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  5. Pronunciation of 上手 vs. 下手


Pronunciation of 上手 vs. 下手

For some one who does not know kanji pronunciation, I can guarantee that he/she will assume that the kanji character 手 in 上手 and 下手 are the same.

However, 上手 is pronounced じょうず and 下手 is pronounced へた

Both words share the same (hand character), one meaning (expert at/ good at) and the other meaning (bad at/unskilled at).

Why are they so different in pronunciation?

I know a Kanji can have multiple readings, but in the example above, the kanjis are used in a similar fashion, compound, so I assume we are using the ON-Reading for both of them, yet, there is no shared sound for the 手 character.

February 26, 2019



The 「じょうず」 reading seems to be originally derived from Chinese. The 「ず」 specifically appears to be a later change in the Japanese pronunciation. Another out-dated reading you'll see in dictionaries is 「じょうしゅ」 which is more reflective of the original Chinese. This is a fairly straight-up on-reading.

The 「へた」 reading of 下手 on the other hand is likely a case of "jukujikun" (熟字訓) which is a special type of reading of kanji based on the meaning rather than sound. So, the pronounced word 「へた」 has a different origin and kanji was chosen to represent it based on the meaning of the kanji. It seems fitting to choose 下手 to mean the opposite of 上手 in writing, even though the pronounced words have entirely different origins.

February 26, 2019


Welcome to the wonderful world of kanji. Try to relax and enjoy the ride. If you try to fight them with logic, the kanji will win.

The kanji always win.

February 27, 2019


:) :) Sure Kanji always win. I ever lose.

February 27, 2019


The bigger picture: kanji are Chinese characters used to express Japanese. To accomplish this, Japanese sounds were assigned kanji based on corresponding meaning (訓読み), (less often corresponding sound (当て字). Chinese words were also imported and modified to be pronounceable in Japanese(音読み).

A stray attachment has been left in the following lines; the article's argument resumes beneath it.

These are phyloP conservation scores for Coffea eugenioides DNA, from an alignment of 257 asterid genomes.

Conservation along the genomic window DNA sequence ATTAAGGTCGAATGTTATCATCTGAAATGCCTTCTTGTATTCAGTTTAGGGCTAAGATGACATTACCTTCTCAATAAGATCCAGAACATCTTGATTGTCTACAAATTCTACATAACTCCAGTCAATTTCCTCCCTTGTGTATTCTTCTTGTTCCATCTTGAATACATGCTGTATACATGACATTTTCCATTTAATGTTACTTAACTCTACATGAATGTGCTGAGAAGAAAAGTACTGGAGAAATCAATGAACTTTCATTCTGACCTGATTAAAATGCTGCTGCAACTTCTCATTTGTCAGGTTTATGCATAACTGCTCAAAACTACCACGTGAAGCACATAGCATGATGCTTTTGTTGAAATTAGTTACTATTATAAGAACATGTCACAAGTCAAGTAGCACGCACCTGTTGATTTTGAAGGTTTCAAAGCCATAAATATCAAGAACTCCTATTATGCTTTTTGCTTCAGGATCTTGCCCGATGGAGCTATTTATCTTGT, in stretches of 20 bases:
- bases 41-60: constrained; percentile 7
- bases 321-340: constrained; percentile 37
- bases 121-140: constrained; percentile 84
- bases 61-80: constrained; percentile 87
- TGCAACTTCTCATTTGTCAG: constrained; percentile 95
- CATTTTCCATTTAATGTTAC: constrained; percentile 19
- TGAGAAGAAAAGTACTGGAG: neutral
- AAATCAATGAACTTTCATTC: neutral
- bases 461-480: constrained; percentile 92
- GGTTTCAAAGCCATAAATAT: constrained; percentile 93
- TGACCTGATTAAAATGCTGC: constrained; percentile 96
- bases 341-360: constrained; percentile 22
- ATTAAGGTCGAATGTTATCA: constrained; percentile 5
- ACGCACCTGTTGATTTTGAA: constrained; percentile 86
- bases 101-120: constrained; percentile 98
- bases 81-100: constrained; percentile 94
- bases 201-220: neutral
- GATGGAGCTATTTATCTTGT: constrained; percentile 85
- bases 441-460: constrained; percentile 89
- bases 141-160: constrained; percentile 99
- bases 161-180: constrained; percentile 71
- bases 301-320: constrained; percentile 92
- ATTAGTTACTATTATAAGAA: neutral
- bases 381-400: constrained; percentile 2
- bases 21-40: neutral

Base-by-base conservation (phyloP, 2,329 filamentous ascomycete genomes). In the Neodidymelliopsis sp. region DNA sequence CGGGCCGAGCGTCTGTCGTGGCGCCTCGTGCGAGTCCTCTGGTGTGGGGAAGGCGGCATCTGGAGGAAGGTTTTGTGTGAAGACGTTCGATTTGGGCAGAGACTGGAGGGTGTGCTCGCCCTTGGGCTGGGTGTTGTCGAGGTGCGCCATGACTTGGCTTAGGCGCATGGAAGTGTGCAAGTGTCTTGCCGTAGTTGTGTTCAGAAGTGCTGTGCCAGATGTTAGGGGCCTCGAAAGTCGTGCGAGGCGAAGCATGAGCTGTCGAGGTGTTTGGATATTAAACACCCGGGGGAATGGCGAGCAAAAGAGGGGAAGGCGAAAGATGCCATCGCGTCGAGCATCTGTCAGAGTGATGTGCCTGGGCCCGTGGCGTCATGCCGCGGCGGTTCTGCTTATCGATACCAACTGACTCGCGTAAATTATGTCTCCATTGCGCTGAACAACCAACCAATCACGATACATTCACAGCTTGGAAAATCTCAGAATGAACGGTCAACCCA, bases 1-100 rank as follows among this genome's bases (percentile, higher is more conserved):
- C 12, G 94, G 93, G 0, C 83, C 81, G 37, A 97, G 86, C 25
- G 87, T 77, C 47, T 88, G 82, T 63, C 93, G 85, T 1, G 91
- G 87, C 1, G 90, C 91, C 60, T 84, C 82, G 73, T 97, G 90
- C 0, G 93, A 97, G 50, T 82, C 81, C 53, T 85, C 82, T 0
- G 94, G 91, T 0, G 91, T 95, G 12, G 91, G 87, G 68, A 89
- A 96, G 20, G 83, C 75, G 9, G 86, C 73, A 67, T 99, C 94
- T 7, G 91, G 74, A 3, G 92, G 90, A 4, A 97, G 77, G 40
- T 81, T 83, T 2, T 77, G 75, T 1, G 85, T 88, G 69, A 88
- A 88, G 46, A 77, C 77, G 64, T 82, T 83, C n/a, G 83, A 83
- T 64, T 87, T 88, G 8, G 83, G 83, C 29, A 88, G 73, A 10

Chinese characters were sometimes assigned to more than one Japanese word; 生 is a good example having multiple readings. Also, Chinese pronunciation is not the same across regions and eras. Some Japanese kanji thus have multiple Chinese readings (音読み) based on these pronunciations. The correct reading is based on where and when the word was learned. Essentially, it became a habit to say some words one way, and some words another.

Ultimately, this resulted in a writing system in which the correct reading depends on context, that is, the reader must decide what a combination of characters was intended to express. It's complicated enough that multiple interpretations are sometimes allowed.

Often, understanding the logic behind readings is an aid to understanding.

In this case, I think the best explanation is that 上手 and 下手 are logically constructed opposites in Kanji. The words are pronounced じょうず (音読み) and へた (訓読み[actually a 熟字訓]) in spoken Japanese.

February 26, 2019


The "下" included in "下手" is as a phonetic equivalent. The meaning is not opposite "上" . but "上手"="かみて" opposite meaning is "下手"="しもて".

e.g. "かみて" meaning is ”Stage Left” ”しもて” meaning is "Stage Right"

I don't construct the sentence in English well. Sorry. Could you understand above?

February 27, 2019


Thank you for the effort. I guess I can understand what you are trying to tell me.

February 28, 2019


How boring it would be if all the languages were regular, with no exceptions and their intricacies.

Consider yourself a lucky one, for Japanese has many mysteries for you to discover!

February 27, 2019


Well when you'll see kanji like 生 you'll understand how irregular kanji can be but that's what make Japanese somewhat beautiful ><'

February 27, 2019
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